AC: What does Liber Novus offer the next generation of Jungians, in particular, training candidates? Will it bring them closer to Jung?

SS: Undoubtedly so, but this is a question which I am unable to answer.

If you think of the texts people often encounter Jung through, it’s often Memories, Dreams, Reflections or Man and his Symbols or else it’s one of these small popular works such as Anthony Storr’s Fontana book, or it’s one of these dreadful biographies.

If you think of the level of misinformation that is there concerning Jung, and try to imagine the scenario where the first work one might pick up might simply be Liber Novus, such a reader would be starting with the source and therefore on a whole new plateau.

Over time this would just simply completely transform the level of understanding of Jung in that they are starting on the basis of primary documentation of what happened with Jung in his confrontation with the unconscious.

They will see how he elaborated this in his subsequent works.

This change will be something that will take generations, but it will be seismic.

Individuals will then be in a position to quite simply leave aside much of the dross that has encrusted and almost completely buried the figure of Jung within myths, fantasies and misunderstandings.

And, also, one critical element is that this is Jung in the first person.

That’s the voice which has been most missing from the published canon.

This is Jung’s own account of the most critical epoch in his life.

To date, individuals wanting to find a first personal account have relied on Memories, which I have indicated in my own researches is quite unreliable.

This is not Jung’s authentic voice.

Or, aside from that, one simply has the 1925 Seminar which is insufficiently read.

But there’s a massive lacuna mainly on first-hand, first-person writing of Jung rather than the impersonal authorial ‘I’ of The Collected Works.

This is what Liber Novus provides.

It is a spiritual autobiography and as such a human document and hence is one where regardless of whether you accept any of its conceptions or not, it is paradoxically the most approachable way to Jung as a human being, because he is simply stating this is what happened to him and this is what he made of it.

AC: As you’ve mentioned the 1925 Seminar could you say a few words about that.

SS: It’s a Seminar that Jung gave in English at the (Zurich) Psychological Club.

In the first half of it he gave an account to his audience of the genesis of his conceptions leading up to several of the active imaginations in Liber Novus.

In fact, the hub of the chapter on the confrontation with the unconscious in Memories, Dreams, Reflections was simply excerpted from the 1925 Seminar by Aniela Jaffe but excerpted in an unscholarly way, because you don’t actually know where each passage belongs to or to what.

It’s an account where Jung talks about the genesis of his ideas, his encounter with Freud, his self-experimentation.

It also has to be read carefully, because as he himself says quite candidly, don’t think I’m going to tell you everything about the byways and detours of my thinking—to use the language he uses—a man will no more tell you about the background of his thought than a woman would let you into the secrets of her erotic life.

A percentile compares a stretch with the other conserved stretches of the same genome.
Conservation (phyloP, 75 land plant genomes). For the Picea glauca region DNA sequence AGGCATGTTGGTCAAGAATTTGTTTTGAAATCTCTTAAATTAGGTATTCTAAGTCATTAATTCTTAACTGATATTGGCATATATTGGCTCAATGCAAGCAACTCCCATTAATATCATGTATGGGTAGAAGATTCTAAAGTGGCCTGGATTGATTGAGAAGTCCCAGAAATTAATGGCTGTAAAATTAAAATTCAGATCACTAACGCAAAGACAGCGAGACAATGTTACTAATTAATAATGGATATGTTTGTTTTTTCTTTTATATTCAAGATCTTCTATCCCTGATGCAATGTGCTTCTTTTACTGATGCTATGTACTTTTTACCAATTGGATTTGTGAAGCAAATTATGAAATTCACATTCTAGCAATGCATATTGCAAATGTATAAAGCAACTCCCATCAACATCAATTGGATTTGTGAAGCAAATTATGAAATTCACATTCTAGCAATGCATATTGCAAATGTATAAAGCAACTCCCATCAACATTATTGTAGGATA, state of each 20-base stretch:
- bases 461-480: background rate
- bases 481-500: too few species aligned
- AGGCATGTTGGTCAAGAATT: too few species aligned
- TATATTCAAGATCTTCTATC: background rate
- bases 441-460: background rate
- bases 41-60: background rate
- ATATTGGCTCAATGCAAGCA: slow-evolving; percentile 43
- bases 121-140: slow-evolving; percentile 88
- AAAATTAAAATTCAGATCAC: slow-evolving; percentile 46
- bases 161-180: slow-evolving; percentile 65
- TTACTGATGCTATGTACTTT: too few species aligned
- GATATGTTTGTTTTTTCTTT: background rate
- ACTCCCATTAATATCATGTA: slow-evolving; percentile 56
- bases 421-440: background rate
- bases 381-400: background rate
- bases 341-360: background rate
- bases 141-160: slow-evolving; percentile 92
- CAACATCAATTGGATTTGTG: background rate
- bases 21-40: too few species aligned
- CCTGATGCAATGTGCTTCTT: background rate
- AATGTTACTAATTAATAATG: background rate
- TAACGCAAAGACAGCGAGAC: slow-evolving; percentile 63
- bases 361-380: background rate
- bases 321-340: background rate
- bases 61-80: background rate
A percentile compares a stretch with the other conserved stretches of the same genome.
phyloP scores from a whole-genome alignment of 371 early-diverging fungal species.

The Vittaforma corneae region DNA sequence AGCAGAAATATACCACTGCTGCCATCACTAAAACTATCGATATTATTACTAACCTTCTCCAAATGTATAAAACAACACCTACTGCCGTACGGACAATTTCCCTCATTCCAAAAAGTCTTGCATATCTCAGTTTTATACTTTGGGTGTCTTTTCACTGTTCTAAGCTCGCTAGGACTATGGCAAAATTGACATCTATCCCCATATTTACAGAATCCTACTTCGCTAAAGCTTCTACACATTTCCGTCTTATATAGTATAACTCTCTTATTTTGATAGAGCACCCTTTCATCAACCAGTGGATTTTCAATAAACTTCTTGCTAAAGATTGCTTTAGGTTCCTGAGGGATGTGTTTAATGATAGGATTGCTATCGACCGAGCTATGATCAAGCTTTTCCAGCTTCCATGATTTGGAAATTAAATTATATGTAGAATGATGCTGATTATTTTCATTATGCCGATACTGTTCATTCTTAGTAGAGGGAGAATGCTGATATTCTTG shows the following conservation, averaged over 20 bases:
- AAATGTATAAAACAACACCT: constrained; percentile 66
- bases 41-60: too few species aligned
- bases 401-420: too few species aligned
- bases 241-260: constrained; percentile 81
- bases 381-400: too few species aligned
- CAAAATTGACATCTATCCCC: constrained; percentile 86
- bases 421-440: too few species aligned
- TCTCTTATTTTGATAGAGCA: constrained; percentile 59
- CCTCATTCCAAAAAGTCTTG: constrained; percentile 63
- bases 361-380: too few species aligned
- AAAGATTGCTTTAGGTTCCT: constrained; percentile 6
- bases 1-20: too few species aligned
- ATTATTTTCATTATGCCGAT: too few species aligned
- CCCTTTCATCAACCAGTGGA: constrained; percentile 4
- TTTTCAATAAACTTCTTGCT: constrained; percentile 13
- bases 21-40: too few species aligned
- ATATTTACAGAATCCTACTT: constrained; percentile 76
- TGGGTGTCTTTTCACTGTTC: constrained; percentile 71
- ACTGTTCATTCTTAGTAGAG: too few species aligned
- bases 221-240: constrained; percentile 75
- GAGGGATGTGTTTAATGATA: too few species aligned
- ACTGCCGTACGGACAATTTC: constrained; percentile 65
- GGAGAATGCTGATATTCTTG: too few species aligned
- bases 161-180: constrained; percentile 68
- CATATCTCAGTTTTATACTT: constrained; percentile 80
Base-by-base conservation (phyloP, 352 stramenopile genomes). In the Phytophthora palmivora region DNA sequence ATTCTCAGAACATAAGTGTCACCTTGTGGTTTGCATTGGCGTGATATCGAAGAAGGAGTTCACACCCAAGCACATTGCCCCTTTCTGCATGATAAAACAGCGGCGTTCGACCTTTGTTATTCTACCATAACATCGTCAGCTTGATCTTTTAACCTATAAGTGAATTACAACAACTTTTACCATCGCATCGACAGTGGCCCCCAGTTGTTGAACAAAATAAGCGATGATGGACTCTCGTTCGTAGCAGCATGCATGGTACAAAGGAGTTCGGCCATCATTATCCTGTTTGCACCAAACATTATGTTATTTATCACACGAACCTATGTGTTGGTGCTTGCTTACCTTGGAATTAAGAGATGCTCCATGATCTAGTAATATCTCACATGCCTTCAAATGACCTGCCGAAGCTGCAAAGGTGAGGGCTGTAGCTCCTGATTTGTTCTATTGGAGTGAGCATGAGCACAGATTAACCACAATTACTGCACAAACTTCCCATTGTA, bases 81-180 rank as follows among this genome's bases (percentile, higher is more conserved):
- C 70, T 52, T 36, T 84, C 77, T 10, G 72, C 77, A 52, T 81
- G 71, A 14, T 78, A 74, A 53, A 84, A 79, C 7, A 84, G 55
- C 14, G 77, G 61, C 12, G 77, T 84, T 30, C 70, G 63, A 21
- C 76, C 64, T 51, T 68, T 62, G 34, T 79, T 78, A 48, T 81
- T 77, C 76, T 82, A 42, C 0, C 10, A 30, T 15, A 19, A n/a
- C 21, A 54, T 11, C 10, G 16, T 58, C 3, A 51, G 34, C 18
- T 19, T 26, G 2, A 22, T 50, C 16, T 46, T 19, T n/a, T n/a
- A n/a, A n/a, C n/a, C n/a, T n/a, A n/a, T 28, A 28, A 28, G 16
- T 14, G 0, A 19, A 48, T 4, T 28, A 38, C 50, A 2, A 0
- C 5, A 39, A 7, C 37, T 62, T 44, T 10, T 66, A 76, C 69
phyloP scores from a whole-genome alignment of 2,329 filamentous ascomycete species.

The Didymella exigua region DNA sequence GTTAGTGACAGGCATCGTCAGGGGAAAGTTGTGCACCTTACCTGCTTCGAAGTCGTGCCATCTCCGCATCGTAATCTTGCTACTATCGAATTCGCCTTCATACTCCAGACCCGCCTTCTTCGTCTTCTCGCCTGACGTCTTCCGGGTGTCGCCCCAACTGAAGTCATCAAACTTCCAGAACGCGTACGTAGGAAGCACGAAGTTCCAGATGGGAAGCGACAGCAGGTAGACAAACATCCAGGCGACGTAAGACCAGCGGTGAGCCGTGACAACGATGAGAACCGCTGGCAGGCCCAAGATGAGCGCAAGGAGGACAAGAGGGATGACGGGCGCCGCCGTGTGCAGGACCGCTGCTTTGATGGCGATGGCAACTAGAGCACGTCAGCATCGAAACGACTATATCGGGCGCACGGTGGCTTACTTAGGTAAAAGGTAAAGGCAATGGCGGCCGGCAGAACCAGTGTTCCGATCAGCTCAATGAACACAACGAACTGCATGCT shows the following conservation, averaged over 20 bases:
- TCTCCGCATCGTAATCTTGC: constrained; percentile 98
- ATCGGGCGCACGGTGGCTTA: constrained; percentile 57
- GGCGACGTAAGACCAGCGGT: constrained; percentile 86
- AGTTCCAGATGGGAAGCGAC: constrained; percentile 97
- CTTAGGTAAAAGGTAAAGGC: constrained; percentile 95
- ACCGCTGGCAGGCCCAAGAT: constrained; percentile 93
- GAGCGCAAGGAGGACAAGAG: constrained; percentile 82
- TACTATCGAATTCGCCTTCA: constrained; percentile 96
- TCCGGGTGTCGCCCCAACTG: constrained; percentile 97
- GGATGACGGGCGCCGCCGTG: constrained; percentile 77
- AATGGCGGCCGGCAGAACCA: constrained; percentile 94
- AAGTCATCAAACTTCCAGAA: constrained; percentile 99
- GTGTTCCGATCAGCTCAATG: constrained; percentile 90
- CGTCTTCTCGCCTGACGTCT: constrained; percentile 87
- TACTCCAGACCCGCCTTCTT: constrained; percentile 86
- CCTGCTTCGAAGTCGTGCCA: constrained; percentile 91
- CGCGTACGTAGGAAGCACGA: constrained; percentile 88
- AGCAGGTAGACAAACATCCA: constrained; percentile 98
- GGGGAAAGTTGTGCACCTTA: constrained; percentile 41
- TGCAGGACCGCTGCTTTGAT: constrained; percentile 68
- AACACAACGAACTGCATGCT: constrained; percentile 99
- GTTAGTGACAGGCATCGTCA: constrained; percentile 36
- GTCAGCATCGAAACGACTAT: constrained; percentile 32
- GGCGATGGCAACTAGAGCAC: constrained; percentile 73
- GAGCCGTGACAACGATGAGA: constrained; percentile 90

So he’s revealing as much as he’s concealing, which is the way with Jung.

Also, he’s using himself as a case, a teaching exemplar.

He’s highlighting certain episodes for pedagogical, didactic reasons, and, in certain ways, testing out his audience in terms of how they’re responding to what would happen if he made this work public.

That’s a speculation of mine.

In the Seminar, midway through, Jung splits the group and assigns certain readings and they then carry on discussing the readings and it abruptly changes stream.

He’s no longer speaking about himself and one almost gets a sense of, again speculatively, that he’s possibly feeling he’s said too much.

He wasn’t going to carry on going deeper into the material.

AC: What new things did you discover in The Red Book that surprised you?

SS: I would say that the whole thing was a surprise in that it simply didn’t correspond to the myths about The Red Book which were there in the public literature starting from Memories.

So that the whole work itself didn’t bear much relation to what I’d come to expect.

To take one example, the impression which I and I think many others had from reading Memories is that this is a spontaneous influx, and this would lead one to assume, for instance, that you might get text written in something like automatic writing.

But what one actually finds is the most carefully composed work when set beside all of Jung’s published and unpublished writings.

There is no other work that I have come across in his published writings—I’ve studied the manuscripts of the published corpus as well as the unpublished corpus—which went through such a high degree of elaboration and correction in editing.

Paradoxically, there’s more spontaneous writing in many of the manuscripts of texts that go into The Collected Works, and sometimes one would say they could actually have done with a bit more editing.

He often starts with a train of thought and elaborates it in a way that has an imagistic logic but doesn’t have the structure of a logical argument.

This work, by contrast, is highly elaborated and heavily revised.

AC: How has it changed your impression of Jung?

SS: It’s hard to answer that question because given the period of time I’ve worked on it.

I would have to sort of try to reconstruct how I understood Jung up to about 1996 when I first started working on it, as it’s become so much part of the way I think about Jung—this is the single most important work in his canon as far as I’m concerned, and also the work that enables you to have the most direct view into the workings of his thought.